The American Medical Association challenged Anslinger’s testimony before Congress, because of marijuana’s therapeutic potential. They maintained that it should be classified as a narcotic subject to regulation by the AMA. Nevertheless, Congress passed the Marihuana Tax Act of 1937 which virtually prohibited the growing or sale of the product in any form for any purpose, thereby making it a violation of Federal law.
Anslinger then went after high profile users. Actor Robert Mitchum, stripper Candy Barr, band leader Gene Krupa and many other celebrities were arrested for simply smoking marijuana. The major movie studios handed virtual control of film content to Anslinger and his committee. It is said that in the ten year period, 1937-1947, the government spent two hundred and seventy million dollars fighting marijuana.
Still actively in control of drug enforcement policy as late as the 1950s, Anslinger convinced President Harry Truman to sign the Boggs Act which substantially increased the penalty, not just for sale but for simply the possession of marijuana.
In 1961, Anslinger addressed the United Nations and convinced 100 countries to sign an international agreement to outlaw marijuana. By then that one man’s war on marijuana had cost the U.S. tax payers 1.5 billion dollars. People in this country were being sentenced to as many as 50 years in prison for violating the Boggs Act.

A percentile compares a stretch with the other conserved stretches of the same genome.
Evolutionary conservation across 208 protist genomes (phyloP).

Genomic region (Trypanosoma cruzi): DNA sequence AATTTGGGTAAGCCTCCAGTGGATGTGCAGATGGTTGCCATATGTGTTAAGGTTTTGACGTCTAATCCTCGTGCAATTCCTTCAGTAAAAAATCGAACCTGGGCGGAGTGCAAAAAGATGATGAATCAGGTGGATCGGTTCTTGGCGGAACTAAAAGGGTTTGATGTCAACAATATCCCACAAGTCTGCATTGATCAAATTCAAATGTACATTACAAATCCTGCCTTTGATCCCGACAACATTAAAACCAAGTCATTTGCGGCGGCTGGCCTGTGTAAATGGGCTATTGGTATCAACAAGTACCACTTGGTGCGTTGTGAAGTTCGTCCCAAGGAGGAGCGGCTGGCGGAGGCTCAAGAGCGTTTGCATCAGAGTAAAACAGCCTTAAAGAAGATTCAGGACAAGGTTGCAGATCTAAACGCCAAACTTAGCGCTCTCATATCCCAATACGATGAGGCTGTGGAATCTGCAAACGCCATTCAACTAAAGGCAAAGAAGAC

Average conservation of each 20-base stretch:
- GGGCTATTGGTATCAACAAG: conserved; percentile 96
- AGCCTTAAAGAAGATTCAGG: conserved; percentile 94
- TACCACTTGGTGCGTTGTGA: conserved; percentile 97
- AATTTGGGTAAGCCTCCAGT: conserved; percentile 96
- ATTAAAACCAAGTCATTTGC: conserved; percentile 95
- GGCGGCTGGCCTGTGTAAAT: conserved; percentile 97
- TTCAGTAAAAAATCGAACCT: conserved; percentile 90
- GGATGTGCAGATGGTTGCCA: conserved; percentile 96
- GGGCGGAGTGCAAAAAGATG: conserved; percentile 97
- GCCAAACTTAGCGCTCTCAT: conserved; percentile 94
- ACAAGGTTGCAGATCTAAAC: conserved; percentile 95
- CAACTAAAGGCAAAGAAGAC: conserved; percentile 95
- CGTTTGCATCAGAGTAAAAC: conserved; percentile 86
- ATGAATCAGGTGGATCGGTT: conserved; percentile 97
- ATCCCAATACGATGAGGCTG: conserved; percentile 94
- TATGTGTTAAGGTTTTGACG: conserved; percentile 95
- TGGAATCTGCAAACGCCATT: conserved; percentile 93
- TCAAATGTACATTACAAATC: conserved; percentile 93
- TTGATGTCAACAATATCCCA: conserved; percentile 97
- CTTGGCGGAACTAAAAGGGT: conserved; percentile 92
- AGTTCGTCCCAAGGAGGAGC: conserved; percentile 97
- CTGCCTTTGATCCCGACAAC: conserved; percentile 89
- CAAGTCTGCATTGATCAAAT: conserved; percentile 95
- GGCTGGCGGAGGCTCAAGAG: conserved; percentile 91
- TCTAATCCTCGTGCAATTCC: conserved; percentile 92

And if you haven’t had enough, some enterprising movie producers rediscovered the original poorly written and badly acted “Reefer Madness” of 1936 and produced a musical adaptation of the original film in 2005. Take a drag on this preview. [Click Play Below].
Times are changing. We’ve come a long way in the last fifty years. As of this writing, the sale and possession of so-called medical marijuana in many forms is now legal in thirty-three states and the District of Columbia. Three states, Washington, Colorado and California have lifted virtually all restrictions on growing the product, and have authorized its sale to adults over the age of twenty-one.
Harry Anslinger must be turning over in his grave, because this year on December 16, 2014, buried inside a 1,603 page federal spending measure, is a provision that effectively ends the federal government’s prohibition on the cultivation, sale and possession of so-called “medical marijuana.” This signals a major shift in the Nation’s drug policy.
Back to Big Sur
Meanwhile back at the ranch in Big Sur: Tom’s house, which he presently shares with his friend Michelle and her dog Greta, is perched on a cliff, below which pelicans and sea lions play on the rocks and in the breaking waves. I actually saw several migrating whales accompanied by their usual coterie of sea birds.
The ranch is owned by a movie/TV executive and consists of a main house, Tom’s house and several additional dwellings. The owners have two more buildings in one phase of design or another, both of which will involve Tom’s supervision.